[SOLVED] Temperature Quickly Spiking i7 10-700K

KingCronin

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Feb 15, 2017
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Hi guys I have a i7 10-700k being cooled by a Corsair H150i which is a 360mm rad. When benchmarking using XTU my CPU is hitting thermal throttle limits and can see temperatures up to 99 degrees.

I have checked that the pump is connected, that the fans are blowing through the rad, I've changed the thermal paste twice and ensured that the CPU block is sitting correctly.

Am i just wrong in thinking that this isn't normal or has anyone got a solution.

By the way Im only overclocking all cores to 5.1Ghz and haven't modified the voltage or any other setting!
 

rubix_1011

Contributing Writer
Moderator
By the way Im only overclocking all cores to 5.1Ghz and haven't modified the voltage or any other setting!

Here you go. Sounds like setting all cores to 5.1ghz and leaving voltage is the issue. If you're going to overclock, you want to get the correct vcore set which does not push too much voltage, causing thermal issues.

Here are your options:

1. set your overclocking up, manually valuing the vcore where it is stable at 5.1 (or target speed) so it doesn't crash, and work your down in vcore to stable value.

2. stop overclocking using the half-way method and assuming it will auto-select the proper vcore and other options.

3. set back to lower clock speed using half-way OC method

4. set back to CPU defaults.

5. benchmarks are synthetic test software and can often load a CPU higher than normal load would be if AVX, AVX2 or AVX512 is used. It isn't a realistic load test unless you disable AVX during these loads - UNLESS - you use software which makes use of AVX, then it might be useful.

On the Tom's Hardware test bench, I can run all 10 cores of an i9-10850k at 5.0ghz, but even with a 360 AIO, it gets into the 90's easily.
 

Phaaze88

Titan
Ambassador
Which H150i?
H150i Pro XT: the performance model meant to be used with overclocks. Has high rpm fans.
H150i Pro: the one meant for low noise operation and not overclocks. Has low rpm fans to further emphasize the quiet profile, but that also means the user can't squeeze any more performance out of it.

Also, the backplate was secured to the motherboard correctly? A loose backplate means improper contact between the cpu and the cooler cold plate.
If this checks out:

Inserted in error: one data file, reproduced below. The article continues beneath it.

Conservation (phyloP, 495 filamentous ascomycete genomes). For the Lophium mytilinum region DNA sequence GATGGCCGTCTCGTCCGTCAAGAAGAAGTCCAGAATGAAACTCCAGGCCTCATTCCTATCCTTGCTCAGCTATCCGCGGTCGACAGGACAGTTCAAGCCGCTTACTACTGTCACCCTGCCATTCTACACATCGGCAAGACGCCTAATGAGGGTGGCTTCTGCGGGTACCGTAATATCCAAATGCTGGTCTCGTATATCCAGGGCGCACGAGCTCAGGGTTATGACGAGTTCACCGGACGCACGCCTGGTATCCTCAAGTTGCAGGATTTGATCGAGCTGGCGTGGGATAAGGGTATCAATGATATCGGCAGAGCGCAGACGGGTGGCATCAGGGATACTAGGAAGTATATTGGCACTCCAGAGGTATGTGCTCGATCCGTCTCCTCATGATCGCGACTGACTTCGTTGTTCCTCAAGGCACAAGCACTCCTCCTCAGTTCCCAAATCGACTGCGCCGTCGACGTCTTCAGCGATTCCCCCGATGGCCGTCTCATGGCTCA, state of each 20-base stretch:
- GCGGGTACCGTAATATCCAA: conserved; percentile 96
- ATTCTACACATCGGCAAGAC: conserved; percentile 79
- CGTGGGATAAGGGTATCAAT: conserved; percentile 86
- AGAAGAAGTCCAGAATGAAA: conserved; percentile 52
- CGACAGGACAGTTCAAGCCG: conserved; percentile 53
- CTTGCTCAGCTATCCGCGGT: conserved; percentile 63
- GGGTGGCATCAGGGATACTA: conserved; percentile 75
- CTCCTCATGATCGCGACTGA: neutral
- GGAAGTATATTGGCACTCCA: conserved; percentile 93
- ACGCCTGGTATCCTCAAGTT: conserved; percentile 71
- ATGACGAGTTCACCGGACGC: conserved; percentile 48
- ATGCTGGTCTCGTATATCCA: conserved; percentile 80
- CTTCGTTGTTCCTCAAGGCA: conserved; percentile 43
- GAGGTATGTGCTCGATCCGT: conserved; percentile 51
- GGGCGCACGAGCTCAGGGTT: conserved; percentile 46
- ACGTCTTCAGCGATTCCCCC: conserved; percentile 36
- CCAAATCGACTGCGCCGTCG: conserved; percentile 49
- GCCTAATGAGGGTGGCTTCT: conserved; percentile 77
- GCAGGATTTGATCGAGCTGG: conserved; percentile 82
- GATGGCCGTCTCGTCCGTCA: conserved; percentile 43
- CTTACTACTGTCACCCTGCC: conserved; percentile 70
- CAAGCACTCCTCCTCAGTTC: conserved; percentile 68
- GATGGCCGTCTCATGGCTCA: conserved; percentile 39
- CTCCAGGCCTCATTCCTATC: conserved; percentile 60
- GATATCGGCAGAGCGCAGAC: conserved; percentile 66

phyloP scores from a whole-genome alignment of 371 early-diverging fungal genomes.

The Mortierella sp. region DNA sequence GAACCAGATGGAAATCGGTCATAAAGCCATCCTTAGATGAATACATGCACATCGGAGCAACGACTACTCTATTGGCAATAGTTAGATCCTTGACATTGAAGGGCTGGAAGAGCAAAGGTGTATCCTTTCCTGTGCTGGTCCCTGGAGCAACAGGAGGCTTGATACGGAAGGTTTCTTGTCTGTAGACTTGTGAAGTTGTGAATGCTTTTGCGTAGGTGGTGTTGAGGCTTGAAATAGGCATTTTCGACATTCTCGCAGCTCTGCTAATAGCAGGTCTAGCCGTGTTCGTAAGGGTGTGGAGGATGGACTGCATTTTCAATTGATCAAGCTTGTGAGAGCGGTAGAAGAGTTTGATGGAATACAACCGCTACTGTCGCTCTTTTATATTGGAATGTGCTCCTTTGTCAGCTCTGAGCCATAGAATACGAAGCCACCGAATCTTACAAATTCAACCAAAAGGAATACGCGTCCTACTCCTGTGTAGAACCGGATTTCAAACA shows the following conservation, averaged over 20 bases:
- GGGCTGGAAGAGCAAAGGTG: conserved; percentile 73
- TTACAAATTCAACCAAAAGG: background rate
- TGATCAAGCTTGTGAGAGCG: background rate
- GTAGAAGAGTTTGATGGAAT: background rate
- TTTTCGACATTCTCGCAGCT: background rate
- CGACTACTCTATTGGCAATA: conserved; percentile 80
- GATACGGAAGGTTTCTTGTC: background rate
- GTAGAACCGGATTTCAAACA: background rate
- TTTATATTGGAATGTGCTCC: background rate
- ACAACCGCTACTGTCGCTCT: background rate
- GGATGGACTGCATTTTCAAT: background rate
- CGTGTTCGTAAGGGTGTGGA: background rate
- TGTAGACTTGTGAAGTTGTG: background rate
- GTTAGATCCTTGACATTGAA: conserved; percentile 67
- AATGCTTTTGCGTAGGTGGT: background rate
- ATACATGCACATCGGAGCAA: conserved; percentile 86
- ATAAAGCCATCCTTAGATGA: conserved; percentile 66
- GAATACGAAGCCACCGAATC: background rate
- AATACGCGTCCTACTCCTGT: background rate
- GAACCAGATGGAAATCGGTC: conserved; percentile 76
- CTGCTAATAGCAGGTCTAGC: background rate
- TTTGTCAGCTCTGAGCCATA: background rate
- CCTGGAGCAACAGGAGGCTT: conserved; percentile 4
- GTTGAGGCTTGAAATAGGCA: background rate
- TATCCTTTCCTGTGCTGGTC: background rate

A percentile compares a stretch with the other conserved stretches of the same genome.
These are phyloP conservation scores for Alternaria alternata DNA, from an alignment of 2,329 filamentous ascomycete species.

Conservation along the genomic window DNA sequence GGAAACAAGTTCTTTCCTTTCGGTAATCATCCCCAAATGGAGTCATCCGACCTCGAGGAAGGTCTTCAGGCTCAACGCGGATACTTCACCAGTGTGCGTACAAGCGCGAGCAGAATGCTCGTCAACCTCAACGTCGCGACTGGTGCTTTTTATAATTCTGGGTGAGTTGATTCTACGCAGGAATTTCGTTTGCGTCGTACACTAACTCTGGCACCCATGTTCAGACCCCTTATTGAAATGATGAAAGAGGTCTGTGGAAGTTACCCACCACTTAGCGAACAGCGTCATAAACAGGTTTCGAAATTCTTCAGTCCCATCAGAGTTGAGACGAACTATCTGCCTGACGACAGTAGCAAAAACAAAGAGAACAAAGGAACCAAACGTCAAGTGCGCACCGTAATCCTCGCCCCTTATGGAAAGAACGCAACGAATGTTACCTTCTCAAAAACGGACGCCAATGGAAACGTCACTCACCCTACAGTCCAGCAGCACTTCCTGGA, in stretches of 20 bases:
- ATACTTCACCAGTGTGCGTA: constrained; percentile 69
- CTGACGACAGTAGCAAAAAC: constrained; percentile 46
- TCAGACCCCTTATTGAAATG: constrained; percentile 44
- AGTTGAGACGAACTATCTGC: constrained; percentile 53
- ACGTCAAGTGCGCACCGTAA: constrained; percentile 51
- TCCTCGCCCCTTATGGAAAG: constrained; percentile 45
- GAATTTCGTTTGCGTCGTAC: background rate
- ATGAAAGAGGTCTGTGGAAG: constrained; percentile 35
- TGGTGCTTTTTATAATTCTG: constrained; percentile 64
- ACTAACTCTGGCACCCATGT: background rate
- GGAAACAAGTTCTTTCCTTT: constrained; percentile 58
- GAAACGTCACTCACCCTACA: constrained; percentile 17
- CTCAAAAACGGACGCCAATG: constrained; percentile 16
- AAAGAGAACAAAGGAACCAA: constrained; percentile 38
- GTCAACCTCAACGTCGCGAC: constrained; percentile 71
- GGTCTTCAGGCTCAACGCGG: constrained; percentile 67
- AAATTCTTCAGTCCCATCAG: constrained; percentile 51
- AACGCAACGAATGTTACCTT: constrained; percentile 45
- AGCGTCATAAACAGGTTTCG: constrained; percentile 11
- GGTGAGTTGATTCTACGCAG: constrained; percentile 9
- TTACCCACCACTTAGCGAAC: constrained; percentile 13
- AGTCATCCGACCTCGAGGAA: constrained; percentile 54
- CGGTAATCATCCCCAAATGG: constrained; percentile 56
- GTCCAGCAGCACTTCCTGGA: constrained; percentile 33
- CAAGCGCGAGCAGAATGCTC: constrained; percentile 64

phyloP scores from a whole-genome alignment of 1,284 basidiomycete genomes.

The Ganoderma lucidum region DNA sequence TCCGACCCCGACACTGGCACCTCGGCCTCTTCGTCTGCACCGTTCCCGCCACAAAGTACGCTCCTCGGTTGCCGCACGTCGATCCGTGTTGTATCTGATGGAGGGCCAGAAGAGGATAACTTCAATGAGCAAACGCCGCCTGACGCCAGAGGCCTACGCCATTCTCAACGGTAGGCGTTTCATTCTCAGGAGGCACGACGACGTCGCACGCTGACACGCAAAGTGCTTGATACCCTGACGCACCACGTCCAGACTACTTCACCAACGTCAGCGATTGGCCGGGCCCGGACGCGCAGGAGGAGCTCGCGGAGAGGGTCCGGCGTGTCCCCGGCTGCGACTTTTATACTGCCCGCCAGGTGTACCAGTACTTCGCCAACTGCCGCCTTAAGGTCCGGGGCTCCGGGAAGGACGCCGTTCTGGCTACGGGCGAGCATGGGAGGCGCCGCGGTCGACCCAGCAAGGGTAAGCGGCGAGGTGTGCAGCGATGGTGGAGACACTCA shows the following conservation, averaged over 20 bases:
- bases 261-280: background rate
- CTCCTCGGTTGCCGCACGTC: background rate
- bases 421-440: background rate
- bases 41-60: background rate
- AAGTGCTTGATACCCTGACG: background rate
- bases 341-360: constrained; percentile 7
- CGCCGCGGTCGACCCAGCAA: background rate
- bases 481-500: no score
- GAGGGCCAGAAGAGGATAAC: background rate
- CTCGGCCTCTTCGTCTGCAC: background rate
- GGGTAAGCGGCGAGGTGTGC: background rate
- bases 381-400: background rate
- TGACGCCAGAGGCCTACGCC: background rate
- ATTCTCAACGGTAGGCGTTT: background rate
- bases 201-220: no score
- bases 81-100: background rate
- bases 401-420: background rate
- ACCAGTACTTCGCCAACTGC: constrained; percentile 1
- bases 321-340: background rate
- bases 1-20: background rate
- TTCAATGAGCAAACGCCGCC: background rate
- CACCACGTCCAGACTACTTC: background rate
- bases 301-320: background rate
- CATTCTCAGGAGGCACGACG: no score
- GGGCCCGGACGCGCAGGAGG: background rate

By the way Im only overclocking all cores to 5.1Ghz and haven't modified the voltage or any other setting!
Since you only adjusted the core frequency and left everything else on auto... I'm leaning on the likelihood that you have the H150i Pro and not XT.
 

rubix_1011

Contributing Writer
Moderator
By the way Im only overclocking all cores to 5.1Ghz and haven't modified the voltage or any other setting!

Here you go. Sounds like setting all cores to 5.1ghz and leaving voltage is the issue. If you're going to overclock, you want to get the correct vcore set which does not push too much voltage, causing thermal issues.

Here are your options:

1. set your overclocking up, manually valuing the vcore where it is stable at 5.1 (or target speed) so it doesn't crash, and work your down in vcore to stable value.

2. stop overclocking using the half-way method and assuming it will auto-select the proper vcore and other options.

3. set back to lower clock speed using half-way OC method

4. set back to CPU defaults.

5. benchmarks are synthetic test software and can often load a CPU higher than normal load would be if AVX, AVX2 or AVX512 is used. It isn't a realistic load test unless you disable AVX during these loads - UNLESS - you use software which makes use of AVX, then it might be useful.

On the Tom's Hardware test bench, I can run all 10 cores of an i9-10850k at 5.0ghz, but even with a 360 AIO, it gets into the 90's easily.
 

2plash6

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Jul 23, 2019
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1. set your overclocking up, manually valuing the vcore where it is stable at 5.1 (or target speed) so it doesn't crash, and work your down in vcore to stable value.

2. stop overclocking using the half-way method and assuming it will auto-select the proper vcore and other options.

3. set back to lower clock speed using half-way OC method

4. set back to CPU defaults.

5. benchmarks are synthetic test software and can often load a CPU higher than normal load would be if AVX, AVX2 or AVX512 is used. It isn't a realistic load test unless you disable AVX during these loads - UNLESS - you use software which makes use of AVX, then it might be useful.
Or you can make sure the power supply has a high enough wattage for 5ghz, and can support your processor.
 

rubix_1011

Contributing Writer
Moderator
It isn't just about watts, but even so, If the PSU was not powerful enough, he likely wouldn't be seeing thermal load peaks and spikes - the PC would just power cycle due to inability to provide consistent power. Overclocking and overheating wouldn't occur because the CPU wouldn't be on.

It's far more likely that an ineffective PSU would leave you with nothing at all, rather than too much.
 

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